Native birds are common, including the New Zealand pigeon, tūī, grey fantail, silvereye, shining cuckoo (in season), grey warbler and morepork. Introduced species include the common blackbird, song thrush, house sparrow, European goldfinch, common chaffinch, common starling, and Australian magpie.

Notable people[edit]

Sister cities[edit]

Hutt's sister cities are:[42]

Since 2000, Hutt also has friendly relations with Xi'an, China.[42]


Lower Hutt from Normandale, in the western hills. On the right is the entrance to Wellington Harbour, with Matiu / Somes Island beneath. The Hutt River snakes from the right background to the left mid-ground, entering the harbour between the suburbs of Seaview and Petone. The Wainuiomata Hill Road climbs the hills in the centre background (the track in the middle of the left half of the background is a firebreak, not a road). At the foot of the Wainuiomata Hill Road is the Gracefield industrial area.
Wider view of the Lower Hutt valley. This view shows Wellington in the distance on the extreme right hand side. Past the Lower Hutt CBD in the centre of the photo, and onto Avalon and Taitā on the left-hand side.
A panorama taken from 400 feet above the Wanuiomata hills. Wellington Harbour can be seen on the far left, with Petone and the Hutt Valley towards the middle of the image. The Wainuiomata Hill road can be seen curling around the bottom right of the image as it snakes into the suburb of Wainuiomata on the right hand side.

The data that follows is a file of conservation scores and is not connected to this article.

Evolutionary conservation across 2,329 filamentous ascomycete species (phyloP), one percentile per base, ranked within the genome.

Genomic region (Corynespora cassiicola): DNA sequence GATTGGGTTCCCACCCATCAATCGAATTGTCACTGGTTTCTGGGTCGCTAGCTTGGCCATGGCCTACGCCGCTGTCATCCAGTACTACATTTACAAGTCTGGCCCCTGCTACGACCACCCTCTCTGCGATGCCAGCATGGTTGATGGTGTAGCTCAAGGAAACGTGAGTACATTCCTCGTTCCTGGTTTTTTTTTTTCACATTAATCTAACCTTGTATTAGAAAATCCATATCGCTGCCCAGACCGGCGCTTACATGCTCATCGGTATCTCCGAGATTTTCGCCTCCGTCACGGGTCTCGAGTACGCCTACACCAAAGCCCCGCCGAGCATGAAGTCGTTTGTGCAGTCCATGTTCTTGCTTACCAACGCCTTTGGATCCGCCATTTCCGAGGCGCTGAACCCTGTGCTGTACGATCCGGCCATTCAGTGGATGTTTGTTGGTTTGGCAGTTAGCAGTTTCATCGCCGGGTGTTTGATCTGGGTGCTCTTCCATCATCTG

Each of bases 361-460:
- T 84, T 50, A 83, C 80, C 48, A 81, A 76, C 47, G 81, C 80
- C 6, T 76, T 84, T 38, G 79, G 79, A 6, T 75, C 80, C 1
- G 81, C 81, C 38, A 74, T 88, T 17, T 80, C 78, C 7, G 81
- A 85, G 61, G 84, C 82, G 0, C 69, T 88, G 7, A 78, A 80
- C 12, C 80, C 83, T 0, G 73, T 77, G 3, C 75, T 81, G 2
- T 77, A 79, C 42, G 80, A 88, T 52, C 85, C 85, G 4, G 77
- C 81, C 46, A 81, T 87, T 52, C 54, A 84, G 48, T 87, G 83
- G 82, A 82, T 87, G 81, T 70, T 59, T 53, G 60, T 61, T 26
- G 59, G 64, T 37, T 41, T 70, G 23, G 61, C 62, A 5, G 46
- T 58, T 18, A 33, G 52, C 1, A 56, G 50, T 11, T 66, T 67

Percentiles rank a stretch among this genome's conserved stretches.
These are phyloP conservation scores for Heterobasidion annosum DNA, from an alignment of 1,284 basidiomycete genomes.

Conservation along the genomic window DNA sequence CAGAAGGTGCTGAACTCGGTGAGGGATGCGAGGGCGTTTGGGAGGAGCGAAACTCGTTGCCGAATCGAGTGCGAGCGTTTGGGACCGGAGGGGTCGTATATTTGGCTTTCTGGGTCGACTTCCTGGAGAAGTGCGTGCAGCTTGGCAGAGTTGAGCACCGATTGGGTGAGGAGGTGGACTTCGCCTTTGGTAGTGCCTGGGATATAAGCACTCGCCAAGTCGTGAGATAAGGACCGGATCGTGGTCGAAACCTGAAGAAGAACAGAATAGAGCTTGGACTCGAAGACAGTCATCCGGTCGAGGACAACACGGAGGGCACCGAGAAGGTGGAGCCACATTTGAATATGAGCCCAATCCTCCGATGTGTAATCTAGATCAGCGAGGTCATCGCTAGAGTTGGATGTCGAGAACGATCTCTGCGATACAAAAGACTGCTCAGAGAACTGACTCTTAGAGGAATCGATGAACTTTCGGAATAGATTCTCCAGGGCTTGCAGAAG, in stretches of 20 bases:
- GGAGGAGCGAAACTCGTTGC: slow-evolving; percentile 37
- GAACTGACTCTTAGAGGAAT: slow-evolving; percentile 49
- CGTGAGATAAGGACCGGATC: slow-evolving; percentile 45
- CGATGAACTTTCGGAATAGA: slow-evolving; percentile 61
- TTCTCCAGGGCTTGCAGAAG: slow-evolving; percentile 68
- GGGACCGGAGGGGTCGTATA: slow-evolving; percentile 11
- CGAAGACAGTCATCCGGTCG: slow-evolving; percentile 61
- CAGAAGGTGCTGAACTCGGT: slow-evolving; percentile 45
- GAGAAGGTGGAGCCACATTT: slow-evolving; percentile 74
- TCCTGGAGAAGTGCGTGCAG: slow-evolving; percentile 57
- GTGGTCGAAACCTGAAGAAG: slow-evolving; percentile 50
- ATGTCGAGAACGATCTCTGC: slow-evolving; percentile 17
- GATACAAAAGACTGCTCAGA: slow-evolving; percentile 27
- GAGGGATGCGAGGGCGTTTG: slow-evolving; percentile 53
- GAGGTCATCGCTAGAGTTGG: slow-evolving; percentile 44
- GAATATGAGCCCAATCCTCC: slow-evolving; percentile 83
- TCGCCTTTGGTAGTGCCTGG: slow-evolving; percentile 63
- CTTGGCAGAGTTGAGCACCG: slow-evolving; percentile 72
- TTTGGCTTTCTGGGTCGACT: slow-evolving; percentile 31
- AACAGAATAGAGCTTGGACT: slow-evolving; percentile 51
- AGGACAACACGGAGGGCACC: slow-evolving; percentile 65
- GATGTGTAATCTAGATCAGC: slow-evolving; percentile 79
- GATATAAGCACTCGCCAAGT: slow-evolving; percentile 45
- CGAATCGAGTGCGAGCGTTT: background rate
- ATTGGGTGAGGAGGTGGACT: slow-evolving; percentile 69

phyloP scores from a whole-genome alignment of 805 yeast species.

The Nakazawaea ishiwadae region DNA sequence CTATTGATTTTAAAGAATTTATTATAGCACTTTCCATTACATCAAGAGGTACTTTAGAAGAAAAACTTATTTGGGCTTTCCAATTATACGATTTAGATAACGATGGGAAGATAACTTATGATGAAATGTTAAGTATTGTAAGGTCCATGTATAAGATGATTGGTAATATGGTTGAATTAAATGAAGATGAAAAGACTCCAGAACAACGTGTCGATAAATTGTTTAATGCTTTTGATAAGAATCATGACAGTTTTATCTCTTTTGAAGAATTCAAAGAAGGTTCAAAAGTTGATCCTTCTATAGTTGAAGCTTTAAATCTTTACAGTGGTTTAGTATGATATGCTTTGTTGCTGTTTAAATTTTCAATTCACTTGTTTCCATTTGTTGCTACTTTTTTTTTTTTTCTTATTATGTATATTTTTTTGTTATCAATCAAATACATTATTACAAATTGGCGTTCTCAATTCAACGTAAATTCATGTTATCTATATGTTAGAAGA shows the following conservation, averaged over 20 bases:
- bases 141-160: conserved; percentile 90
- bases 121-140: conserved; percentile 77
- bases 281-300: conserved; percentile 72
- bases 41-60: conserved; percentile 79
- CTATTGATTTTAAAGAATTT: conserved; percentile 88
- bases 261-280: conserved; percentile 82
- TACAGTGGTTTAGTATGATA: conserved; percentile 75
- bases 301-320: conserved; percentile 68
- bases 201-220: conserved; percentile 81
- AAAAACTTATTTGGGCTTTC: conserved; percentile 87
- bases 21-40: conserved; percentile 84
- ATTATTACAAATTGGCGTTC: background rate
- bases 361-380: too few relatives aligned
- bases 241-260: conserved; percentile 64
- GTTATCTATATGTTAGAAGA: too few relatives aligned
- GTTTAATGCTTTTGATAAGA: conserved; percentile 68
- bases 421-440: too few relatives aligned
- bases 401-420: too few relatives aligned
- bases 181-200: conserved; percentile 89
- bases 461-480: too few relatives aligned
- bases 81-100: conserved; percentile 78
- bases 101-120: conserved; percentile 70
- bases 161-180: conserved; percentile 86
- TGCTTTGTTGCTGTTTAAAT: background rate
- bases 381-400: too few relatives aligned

Lower Hutt from the top of the Wainuiomata hills. This viewpoint can be seen in the top panorama by following the ridgeline left from the top of the Wainuiomata Hill Road to the first major firebreak
Wellington Harbour and southern Lower Hutt from the top of the Wainuiomata Hill Road (south of the above photo), looking west. Matiu / Somes Island is in the harbour on the left (South), and beyond that the row of lights along State Highway 2, marking the line of the geologic fault, both of which continue up the far side of the valley to the right. The industrial area in the central foreground is Gracefield. In the distance, behind Matiu / Somes Island, are Wellington port and CBD.


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  39. ^ Jackman, Amy (23 March 2016). "Fire rages at 'Lord of the Rings' Dry Creek quarry in Hutt Valley". Stuff. Retrieved 29 March 2021.
  40. ^ The Cheese
  41. ^ City Life Magazine 1 February 2007. Image of article
  42. ^ a b "Hutt Sister Cities". Hutt Sister Cities. Retrieved 30 March 2022.


  • Carey, Alison (2008). Valleys & Bays – Origins of Street Names in Lower Hutt, including Eastbourne, Petone and Wainuiomata. Lower Hutt: Lower Hutt Historical Society. ISBN 978-0-473-13604-8.